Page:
At the same time, absolutely we live in a culture and a society where we are perceived in our bodies, and people respond to us accordingly. So boys and girls do grow up in a gendered society, as Michael Kimmel terms it. The pronouns are different, the expectations are different. When I was pregnant with my son, the first thing people would ask me was, is it a boy or a girl? And what do they think that tells them? And my sister-in-law, who knows what I study, said, "Oh, well you'll know what personality he'll have, and what he'll be when he grows up, and what sort of relationship we'll have with him," all based on the fact that he has a penis rather than a vagina.
So I want to refrain from saying that a girl must be this or a boy must be this, and really try to keep an open mind about what they're capable of. And infant studies show us that both boys and girls are born with a capacity for and a fundamental desire for relationships—to be close and to be connected. And if anything they find that boy babies need more help regulating themselves. When they are upset they need their primary caregiver to help them regulate and come back to a feeling of contentment.
So when you look at infant studies which show that boys and girls both seek connection to other people, and then at these later reports when they get to adolescence where boys are reporting fewer close relationships, lower levels of intimacy within their close relationships, then that kind of suggests that for boys, their socialization and development are associated with a move out of relationships. They start out wanting and thriving in relationships, and then they are moved away from those protective relationships, and there's a cost.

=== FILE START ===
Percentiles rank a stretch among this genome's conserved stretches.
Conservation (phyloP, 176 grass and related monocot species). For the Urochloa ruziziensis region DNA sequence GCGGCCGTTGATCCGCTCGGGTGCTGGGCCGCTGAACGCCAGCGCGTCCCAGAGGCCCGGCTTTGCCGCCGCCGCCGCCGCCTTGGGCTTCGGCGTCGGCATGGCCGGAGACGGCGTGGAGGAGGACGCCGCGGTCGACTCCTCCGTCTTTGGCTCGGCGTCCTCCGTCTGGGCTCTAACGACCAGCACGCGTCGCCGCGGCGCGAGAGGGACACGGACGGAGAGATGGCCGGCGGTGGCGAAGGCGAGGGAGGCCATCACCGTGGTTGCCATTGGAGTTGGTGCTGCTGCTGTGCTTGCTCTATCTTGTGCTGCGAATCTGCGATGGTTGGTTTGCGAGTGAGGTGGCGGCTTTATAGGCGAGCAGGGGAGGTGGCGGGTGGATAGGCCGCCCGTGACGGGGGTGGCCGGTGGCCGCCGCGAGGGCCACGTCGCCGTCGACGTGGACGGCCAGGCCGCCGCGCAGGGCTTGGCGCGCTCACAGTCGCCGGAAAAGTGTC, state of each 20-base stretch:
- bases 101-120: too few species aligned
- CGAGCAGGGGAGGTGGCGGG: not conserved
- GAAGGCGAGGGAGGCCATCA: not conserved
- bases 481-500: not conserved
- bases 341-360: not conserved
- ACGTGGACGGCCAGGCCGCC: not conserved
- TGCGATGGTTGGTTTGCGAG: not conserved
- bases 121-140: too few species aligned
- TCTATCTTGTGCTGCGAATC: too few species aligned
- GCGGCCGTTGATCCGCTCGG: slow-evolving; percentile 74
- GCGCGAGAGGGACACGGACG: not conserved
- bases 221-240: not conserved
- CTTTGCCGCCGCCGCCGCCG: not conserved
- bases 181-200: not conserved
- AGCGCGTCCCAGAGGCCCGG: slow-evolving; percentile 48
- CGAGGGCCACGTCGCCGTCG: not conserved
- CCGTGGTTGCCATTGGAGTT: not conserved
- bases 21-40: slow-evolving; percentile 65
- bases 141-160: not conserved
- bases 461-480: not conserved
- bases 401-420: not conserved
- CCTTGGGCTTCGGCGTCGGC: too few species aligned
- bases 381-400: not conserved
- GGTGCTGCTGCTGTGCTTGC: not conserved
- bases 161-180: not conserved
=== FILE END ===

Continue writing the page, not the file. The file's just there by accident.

The study mostly focuses on relationships between boys, and discusses how learning to be boys involves hiding feelings, or distancing emotions. Were the boys affected by their relationships with girls in the class at all? Were they freer to express emotion in those interactions?
Well, they created this "Mean Team," which was a club created by the boys for the boys for the purpose of acting against girls. So after they created that, at least on the surface, they would say, oh we don't play with girls.
But as Jake, one of the boys, articulated when I met with him, he said, "I'm actually friends with the girls but I don't let Mikey find out, because if he finds out he'll fire me from his team, and then I won't have a team and that would be a bummer."
So, with Jake, his parents were really supportive and would arrange for him to have playdates at home, which the other boys didn't necessarily know about since they were out of view. Whereas Rob, who was the one who said, "I'm not friends with the girls because I'm friends with the boys," because he had internalized that rules, he didn't have the options to seek closeness anywhere other than with his boy relationships. And as a result it was either be with the boys or be alone, and at least at the endpoint of my book he had opted just to be alone, and that was a consequence he was willing to accept in order to make his own decisions.